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Here's my essential SB question:  After a review of the first 12 months of the show, do you think the Dobsons knew who killed Channing when they first pitched the story?  Or do you think the killer's identity evolved/changed due to the popularity of the cast?  

 

Edited by j swift

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28 minutes ago, j swift said:

Here's my essential SB question:  After a review of the first 12 months of the show, do you think the Dobsons knew who killed Channing when they first pitched the story?  

 

I don't know what it was that they had in mind. It just got so convoluted after awhile. Joe himself had been killed months before the reveal, which made it seem hollow.

 

However, I liked the reenactment party organized by Cruz. It was clearly inspired by the board game Clue. That was fun, and the whole rest of the story was...meh.

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As much as I don't enjoy old full episodes, for some reason, I got pulled into watching ep 198-200 today.  It is the introduction of Julia, right after Augusta is blinded in the tunnel collapse.  

 

The first thing that struck me was the forgotten character of Jackie Parks, Ted's teacher at Lyman Academy and Amy's friend from childhood.  Jackie had an inappropriate relationship with Ted when she became his confidant during his break up with Laken.  In ep198, they are asleep in Mason's apartment after talking all night.  Jackie has a flashback to being told that her husband died in the Navy (oddly the flashback took place in the Lockridge living room).  Ted consoles her and against Mason's wishes drives her home in ep 199.  Then, like all other non-essential SB characters, she disappeared.  It is odd enough that Mason has no interactions with Julia when she first hits town, but it is especially odd to have so much focus on this character, in her final two episodes, only to be totally forgotten a week later.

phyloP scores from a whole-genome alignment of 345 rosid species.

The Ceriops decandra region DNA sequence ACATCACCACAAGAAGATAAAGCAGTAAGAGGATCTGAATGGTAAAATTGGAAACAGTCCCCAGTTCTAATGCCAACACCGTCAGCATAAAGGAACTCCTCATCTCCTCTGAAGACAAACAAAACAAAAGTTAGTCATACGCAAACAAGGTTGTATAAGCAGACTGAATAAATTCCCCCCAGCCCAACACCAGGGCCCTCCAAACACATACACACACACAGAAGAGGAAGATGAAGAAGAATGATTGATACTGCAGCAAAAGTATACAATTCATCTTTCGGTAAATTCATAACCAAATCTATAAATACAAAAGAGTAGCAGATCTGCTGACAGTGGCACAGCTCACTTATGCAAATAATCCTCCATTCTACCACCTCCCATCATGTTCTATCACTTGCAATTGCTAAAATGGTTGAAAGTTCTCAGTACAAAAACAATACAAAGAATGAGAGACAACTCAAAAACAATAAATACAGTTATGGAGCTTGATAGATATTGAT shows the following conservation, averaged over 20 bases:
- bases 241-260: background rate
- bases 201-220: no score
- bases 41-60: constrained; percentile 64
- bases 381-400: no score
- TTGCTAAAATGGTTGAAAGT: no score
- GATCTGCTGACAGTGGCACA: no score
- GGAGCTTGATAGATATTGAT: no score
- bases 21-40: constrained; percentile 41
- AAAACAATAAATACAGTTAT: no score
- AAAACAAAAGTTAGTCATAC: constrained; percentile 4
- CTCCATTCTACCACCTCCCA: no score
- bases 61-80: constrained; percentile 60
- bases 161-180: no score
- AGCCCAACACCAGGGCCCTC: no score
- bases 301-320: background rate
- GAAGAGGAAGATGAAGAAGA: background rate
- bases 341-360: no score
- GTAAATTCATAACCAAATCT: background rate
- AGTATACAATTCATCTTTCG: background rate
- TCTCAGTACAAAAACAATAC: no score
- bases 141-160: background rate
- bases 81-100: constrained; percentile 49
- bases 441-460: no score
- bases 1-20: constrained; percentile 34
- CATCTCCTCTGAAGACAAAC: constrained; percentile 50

Eden and Cruz want to have sex but everyone keeps bothering them about the Channing murder investigation so they put up a sign on the front door to go away.  They're not shown but Warren, Maggie, and Santana all comment on the sign, which was funny.

 

Santana #2 (Margaret Micheals) and Gina #1 (Linda Gibboney) are remarkably alike.  They both play their roles with constant tension and neuroticism.  It is a shame that neither had a talk-to who could calm them and help them focus,  They are both a hair trigger away from nuts and it is some big 80s hair.

 

 Warren and Lionel were the most charismatic father-son duo in daytime.  Their wardrobe is so chic compared to CC, who always looks dressed for yachting, and Mason, whose suits did not fit well.  They both do this hand gesture across their face when being coy with women.  I will never understand why Sophia didn't pursue anything with Lionel, except for that time when their makeout tape got erased by Santa Clause, but that's Santa Barbara...

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 SB always had so many loose ends and they never cared to address them. As fantastic as the show could be, it's maddening how they will drop secondary characters or even contract players. In a way, they would do the telenovela format where a storyline would run for 12 weeks and then it'd just fizzle out (The Laura/Michael/Leo Mitchell stuff some immediately to mind) or they'd get rid of the character (Sandra the psychic). Did they ever tell a long-term storyline that lasted about six month and that didn't fizzle out or become confusing (Channing's murder for ex.)?

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On 6/12/2019 at 1:53 AM, BetterForgotten said:

Man, Patrick Mulcahey does not hide his dislike for Jackie Smith and John Conboy, lol.

 

 

 

Good for him. He was one of the best damned writers that show ever had.

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Patrick Mulcahey is too good for what daytime has become.  Someone needs to hire him to write for primetime, cable or streaming series.

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That would be good.  Could someone get in touch with some LGBTQ-friendly network and convince them to offer Mulcahey a deal?

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Netflix seems to be in the business of gay these days, with Tales From the City, Special, etc. I would love to see PM do a American response to what Russell T Davies did in the U.K. with Cucumber but with less self-loathing. A gay series about men of a certain age.

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